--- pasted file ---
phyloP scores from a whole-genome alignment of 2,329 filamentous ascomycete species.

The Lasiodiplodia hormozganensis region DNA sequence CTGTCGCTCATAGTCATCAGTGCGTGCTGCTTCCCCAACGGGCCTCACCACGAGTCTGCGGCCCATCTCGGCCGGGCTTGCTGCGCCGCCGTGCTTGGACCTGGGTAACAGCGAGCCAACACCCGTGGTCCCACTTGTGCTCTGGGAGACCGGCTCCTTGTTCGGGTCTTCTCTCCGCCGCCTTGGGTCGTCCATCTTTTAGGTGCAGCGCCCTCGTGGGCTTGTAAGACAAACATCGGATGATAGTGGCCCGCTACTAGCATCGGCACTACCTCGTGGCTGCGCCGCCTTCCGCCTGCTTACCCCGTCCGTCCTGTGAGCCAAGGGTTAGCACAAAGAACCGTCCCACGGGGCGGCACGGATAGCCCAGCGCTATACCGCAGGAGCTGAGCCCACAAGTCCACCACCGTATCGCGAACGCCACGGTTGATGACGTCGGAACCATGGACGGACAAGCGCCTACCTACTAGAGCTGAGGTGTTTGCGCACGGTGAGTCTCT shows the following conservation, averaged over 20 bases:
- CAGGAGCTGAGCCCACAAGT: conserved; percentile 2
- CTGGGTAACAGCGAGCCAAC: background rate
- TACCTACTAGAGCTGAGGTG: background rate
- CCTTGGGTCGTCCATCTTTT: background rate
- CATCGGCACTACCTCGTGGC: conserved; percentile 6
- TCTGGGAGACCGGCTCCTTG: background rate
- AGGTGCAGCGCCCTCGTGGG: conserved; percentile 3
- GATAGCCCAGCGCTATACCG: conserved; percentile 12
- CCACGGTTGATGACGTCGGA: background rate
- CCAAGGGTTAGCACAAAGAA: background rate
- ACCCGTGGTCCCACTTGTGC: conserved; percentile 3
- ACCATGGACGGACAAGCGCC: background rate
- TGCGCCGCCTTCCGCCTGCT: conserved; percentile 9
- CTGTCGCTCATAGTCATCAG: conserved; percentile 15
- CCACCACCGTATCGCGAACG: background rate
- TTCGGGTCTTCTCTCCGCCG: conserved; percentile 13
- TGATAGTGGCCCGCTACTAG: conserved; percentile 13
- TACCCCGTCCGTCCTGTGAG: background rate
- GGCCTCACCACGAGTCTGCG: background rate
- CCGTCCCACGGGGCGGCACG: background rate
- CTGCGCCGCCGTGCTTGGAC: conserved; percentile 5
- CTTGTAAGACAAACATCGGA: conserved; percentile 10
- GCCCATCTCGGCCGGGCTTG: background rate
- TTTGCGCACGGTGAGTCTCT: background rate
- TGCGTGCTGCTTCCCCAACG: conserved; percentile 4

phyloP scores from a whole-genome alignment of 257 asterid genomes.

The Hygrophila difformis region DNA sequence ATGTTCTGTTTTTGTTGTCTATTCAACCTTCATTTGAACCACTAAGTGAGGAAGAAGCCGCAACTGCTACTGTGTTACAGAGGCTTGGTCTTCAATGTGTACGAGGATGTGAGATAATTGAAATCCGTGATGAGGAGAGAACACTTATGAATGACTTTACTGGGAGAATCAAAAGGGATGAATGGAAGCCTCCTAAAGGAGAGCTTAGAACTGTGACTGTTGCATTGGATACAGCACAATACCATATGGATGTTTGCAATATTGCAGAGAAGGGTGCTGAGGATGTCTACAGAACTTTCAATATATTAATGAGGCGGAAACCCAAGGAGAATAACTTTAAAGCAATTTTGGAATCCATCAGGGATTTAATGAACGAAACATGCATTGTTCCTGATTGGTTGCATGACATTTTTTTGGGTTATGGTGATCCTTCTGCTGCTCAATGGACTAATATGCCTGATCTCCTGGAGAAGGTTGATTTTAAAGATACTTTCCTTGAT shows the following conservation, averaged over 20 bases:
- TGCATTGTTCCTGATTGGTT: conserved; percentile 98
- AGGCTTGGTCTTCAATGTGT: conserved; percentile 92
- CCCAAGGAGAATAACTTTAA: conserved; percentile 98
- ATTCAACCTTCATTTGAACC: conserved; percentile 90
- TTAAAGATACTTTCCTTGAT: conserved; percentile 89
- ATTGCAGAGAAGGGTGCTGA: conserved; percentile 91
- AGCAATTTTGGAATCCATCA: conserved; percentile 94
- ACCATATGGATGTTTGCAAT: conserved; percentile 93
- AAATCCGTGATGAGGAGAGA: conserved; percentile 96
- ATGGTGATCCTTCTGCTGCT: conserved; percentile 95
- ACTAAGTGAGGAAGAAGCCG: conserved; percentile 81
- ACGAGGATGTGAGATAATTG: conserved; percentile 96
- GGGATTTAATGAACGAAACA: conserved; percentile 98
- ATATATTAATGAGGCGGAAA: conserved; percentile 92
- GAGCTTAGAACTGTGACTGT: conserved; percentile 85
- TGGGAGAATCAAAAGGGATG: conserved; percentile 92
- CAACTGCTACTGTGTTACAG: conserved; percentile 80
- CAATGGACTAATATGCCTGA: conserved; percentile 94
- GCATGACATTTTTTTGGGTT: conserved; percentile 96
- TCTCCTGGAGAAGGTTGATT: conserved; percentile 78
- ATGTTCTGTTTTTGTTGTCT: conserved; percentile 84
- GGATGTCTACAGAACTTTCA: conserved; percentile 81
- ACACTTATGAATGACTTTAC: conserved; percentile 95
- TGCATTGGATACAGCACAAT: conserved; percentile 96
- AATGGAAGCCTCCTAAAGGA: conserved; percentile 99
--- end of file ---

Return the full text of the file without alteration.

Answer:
phyloP scores from a whole-genome alignment of 2,329 filamentous ascomycete species.

The Lasiodiplodia hormozganensis region DNA sequence CTGTCGCTCATAGTCATCAGTGCGTGCTGCTTCCCCAACGGGCCTCACCACGAGTCTGCGGCCCATCTCGGCCGGGCTTGCTGCGCCGCCGTGCTTGGACCTGGGTAACAGCGAGCCAACACCCGTGGTCCCACTTGTGCTCTGGGAGACCGGCTCCTTGTTCGGGTCTTCTCTCCGCCGCCTTGGGTCGTCCATCTTTTAGGTGCAGCGCCCTCGTGGGCTTGTAAGACAAACATCGGATGATAGTGGCCCGCTACTAGCATCGGCACTACCTCGTGGCTGCGCCGCCTTCCGCCTGCTTACCCCGTCCGTCCTGTGAGCCAAGGGTTAGCACAAAGAACCGTCCCACGGGGCGGCACGGATAGCCCAGCGCTATACCGCAGGAGCTGAGCCCACAAGTCCACCACCGTATCGCGAACGCCACGGTTGATGACGTCGGAACCATGGACGGACAAGCGCCTACCTACTAGAGCTGAGGTGTTTGCGCACGGTGAGTCTCT shows the following conservation, averaged over 20 bases:
- CAGGAGCTGAGCCCACAAGT: conserved; percentile 2
- CTGGGTAACAGCGAGCCAAC: background rate
- TACCTACTAGAGCTGAGGTG: background rate
- CCTTGGGTCGTCCATCTTTT: background rate
- CATCGGCACTACCTCGTGGC: conserved; percentile 6
- TCTGGGAGACCGGCTCCTTG: background rate
- AGGTGCAGCGCCCTCGTGGG: conserved; percentile 3
- GATAGCCCAGCGCTATACCG: conserved; percentile 12
- CCACGGTTGATGACGTCGGA: background rate
- CCAAGGGTTAGCACAAAGAA: background rate
- ACCCGTGGTCCCACTTGTGC: conserved; percentile 3
- ACCATGGACGGACAAGCGCC: background rate
- TGCGCCGCCTTCCGCCTGCT: conserved; percentile 9
- CTGTCGCTCATAGTCATCAG: conserved; percentile 15
- CCACCACCGTATCGCGAACG: background rate
- TTCGGGTCTTCTCTCCGCCG: conserved; percentile 13
- TGATAGTGGCCCGCTACTAG: conserved; percentile 13
- TACCCCGTCCGTCCTGTGAG: background rate
- GGCCTCACCACGAGTCTGCG: background rate
- CCGTCCCACGGGGCGGCACG: background rate
- CTGCGCCGCCGTGCTTGGAC: conserved; percentile 5
- CTTGTAAGACAAACATCGGA: conserved; percentile 10
- GCCCATCTCGGCCGGGCTTG: background rate
- TTTGCGCACGGTGAGTCTCT: background rate
- TGCGTGCTGCTTCCCCAACG: conserved; percentile 4

phyloP scores from a whole-genome alignment of 257 asterid genomes.

The Hygrophila difformis region DNA sequence ATGTTCTGTTTTTGTTGTCTATTCAACCTTCATTTGAACCACTAAGTGAGGAAGAAGCCGCAACTGCTACTGTGTTACAGAGGCTTGGTCTTCAATGTGTACGAGGATGTGAGATAATTGAAATCCGTGATGAGGAGAGAACACTTATGAATGACTTTACTGGGAGAATCAAAAGGGATGAATGGAAGCCTCCTAAAGGAGAGCTTAGAACTGTGACTGTTGCATTGGATACAGCACAATACCATATGGATGTTTGCAATATTGCAGAGAAGGGTGCTGAGGATGTCTACAGAACTTTCAATATATTAATGAGGCGGAAACCCAAGGAGAATAACTTTAAAGCAATTTTGGAATCCATCAGGGATTTAATGAACGAAACATGCATTGTTCCTGATTGGTTGCATGACATTTTTTTGGGTTATGGTGATCCTTCTGCTGCTCAATGGACTAATATGCCTGATCTCCTGGAGAAGGTTGATTTTAAAGATACTTTCCTTGAT shows the following conservation, averaged over 20 bases:
- TGCATTGTTCCTGATTGGTT: conserved; percentile 98
- AGGCTTGGTCTTCAATGTGT: conserved; percentile 92
- CCCAAGGAGAATAACTTTAA: conserved; percentile 98
- ATTCAACCTTCATTTGAACC: conserved; percentile 90
- TTAAAGATACTTTCCTTGAT: conserved; percentile 89
- ATTGCAGAGAAGGGTGCTGA: conserved; percentile 91
- AGCAATTTTGGAATCCATCA: conserved; percentile 94
- ACCATATGGATGTTTGCAAT: conserved; percentile 93
- AAATCCGTGATGAGGAGAGA: conserved; percentile 96
- ATGGTGATCCTTCTGCTGCT: conserved; percentile 95
- ACTAAGTGAGGAAGAAGCCG: conserved; percentile 81
- ACGAGGATGTGAGATAATTG: conserved; percentile 96
- GGGATTTAATGAACGAAACA: conserved; percentile 98
- ATATATTAATGAGGCGGAAA: conserved; percentile 92
- GAGCTTAGAACTGTGACTGT: conserved; percentile 85
- TGGGAGAATCAAAAGGGATG: conserved; percentile 92
- CAACTGCTACTGTGTTACAG: conserved; percentile 80
- CAATGGACTAATATGCCTGA: conserved; percentile 94
- GCATGACATTTTTTTGGGTT: conserved; percentile 96
- TCTCCTGGAGAAGGTTGATT: conserved; percentile 78
- ATGTTCTGTTTTTGTTGTCT: conserved; percentile 84
- GGATGTCTACAGAACTTTCA: conserved; percentile 81
- ACACTTATGAATGACTTTAC: conserved; percentile 95
- TGCATTGGATACAGCACAAT: conserved; percentile 96
- AATGGAAGCCTCCTAAAGGA: conserved; percentile 99